Of course, the Thirty did not last. I don’t mean to romanticize Athenian democracy, which was fickle, exclusive, and built on the backs of exploited people, many of whom were enslaved, but I like the reminder that 404 was not its end, regardless of how bleak things looked.
What appeals to me about this inscription, though, is the list of names. Some are Greek, others are decidedly not, and since the inscription also includes their professions, we get a heterogenous collection of people that was probably meant to be conspicuously democratic. My favourite is Abdes (col. 6, l. 109), listed as a baker, whose name is likely Semitic. My second favourite is the other baker on the list, a man named Paidikos (col. 7, l. 115). We don’t know much about these people, but I find comfort in that relative anonymity. Institutions are important and elites might get most of the credit, but it takes ordinary people stepping up to defend democracy.
And finally… what do you do, outside of Classics, to cheer yourself up?
I feel more normal when I make time to exercise and read. I still find exercise important, even if COVID has interrupted my regular basketball games, and have consciously carved out time to read even during the semester. Ordinarily I vary my reading diet; I track my progress to make sure that my intake is not too homogenous and relax by researching books from places I have never visited, even if at the end of a long semester all I have energy to do is escape into science fiction and fantasy.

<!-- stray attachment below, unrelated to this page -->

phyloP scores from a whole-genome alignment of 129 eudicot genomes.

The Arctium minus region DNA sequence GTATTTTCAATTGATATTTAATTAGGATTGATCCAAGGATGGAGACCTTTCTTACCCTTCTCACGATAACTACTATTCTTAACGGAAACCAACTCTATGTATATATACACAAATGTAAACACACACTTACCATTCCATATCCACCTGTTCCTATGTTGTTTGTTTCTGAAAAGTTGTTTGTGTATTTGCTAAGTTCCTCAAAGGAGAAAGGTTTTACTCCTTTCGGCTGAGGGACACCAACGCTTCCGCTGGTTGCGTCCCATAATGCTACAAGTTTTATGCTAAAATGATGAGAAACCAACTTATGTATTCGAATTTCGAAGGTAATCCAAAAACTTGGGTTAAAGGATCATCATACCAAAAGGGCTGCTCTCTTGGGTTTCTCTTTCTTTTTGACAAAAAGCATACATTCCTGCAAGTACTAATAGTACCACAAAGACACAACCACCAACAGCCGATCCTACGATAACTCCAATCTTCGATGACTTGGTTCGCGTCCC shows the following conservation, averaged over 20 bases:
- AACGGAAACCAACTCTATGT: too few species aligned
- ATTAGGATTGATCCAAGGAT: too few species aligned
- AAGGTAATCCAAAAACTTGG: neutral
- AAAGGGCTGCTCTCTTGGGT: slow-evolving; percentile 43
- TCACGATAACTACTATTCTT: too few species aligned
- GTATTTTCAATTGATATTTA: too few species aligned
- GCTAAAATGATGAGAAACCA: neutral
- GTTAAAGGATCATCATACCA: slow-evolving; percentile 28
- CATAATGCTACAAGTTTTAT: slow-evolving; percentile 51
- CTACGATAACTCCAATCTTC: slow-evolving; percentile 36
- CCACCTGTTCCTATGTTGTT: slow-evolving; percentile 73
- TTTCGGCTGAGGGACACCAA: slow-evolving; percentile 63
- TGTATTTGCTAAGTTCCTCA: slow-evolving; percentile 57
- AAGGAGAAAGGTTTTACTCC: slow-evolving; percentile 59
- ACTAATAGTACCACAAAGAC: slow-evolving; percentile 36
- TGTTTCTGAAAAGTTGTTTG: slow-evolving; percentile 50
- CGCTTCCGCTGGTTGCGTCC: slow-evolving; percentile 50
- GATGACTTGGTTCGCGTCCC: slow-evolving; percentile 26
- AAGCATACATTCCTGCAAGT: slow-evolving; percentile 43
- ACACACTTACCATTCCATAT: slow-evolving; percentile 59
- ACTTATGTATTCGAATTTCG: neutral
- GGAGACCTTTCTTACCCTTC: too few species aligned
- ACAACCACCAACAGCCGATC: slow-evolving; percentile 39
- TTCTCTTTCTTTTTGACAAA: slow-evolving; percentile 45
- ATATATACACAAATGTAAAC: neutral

But, really, what I do to cheer myself up is bake—mostly breads, but also cookies, pies, and cheesecake. I cultivated my sourdough starter five or so years ago from flour, water, and some lime juice (acidity inhibits the growth of bad bacteria) and have since effectively stopped using industrial yeast. I use my starter for everything from loaves, to flatbreads, to croissants, to pizza, and usually travel with some of it in a jar if I know I’ll be able to use a kitchen. I also spend time looking for new recipes that I can try out (and show off on Instagram, alongside cats and books). A couple weeks ago, for instance, I decided to make phyllo for some spanakopita cups. They were a bit thick and clumsy but tasted wonderful.
Josh Nudell is an ancient historian whose interests include Ionia and the Greeks of Asia Minor, political rhetoric, cultural memory, and the history of food. He has published articles on Alexander’s supposed refoundation of Didyma and other aspects of Ionian history. He is currently working on his first book, Accustomed to Obedience?: A History of Classical Ionia, which examines the relationship between local agency and imperial authority. That project is under contract with the University of Michigan Press.
Josh is a contingent faculty member living, working, and baking in Central Missouri (USA) with his partner and their three cats. He keeps a blog on his personal website for assorted (mostly non-academic) writing and you can find him on both Twitter and Instagram @jpnudell.
Catch up with all the Comfort Classics interviews here.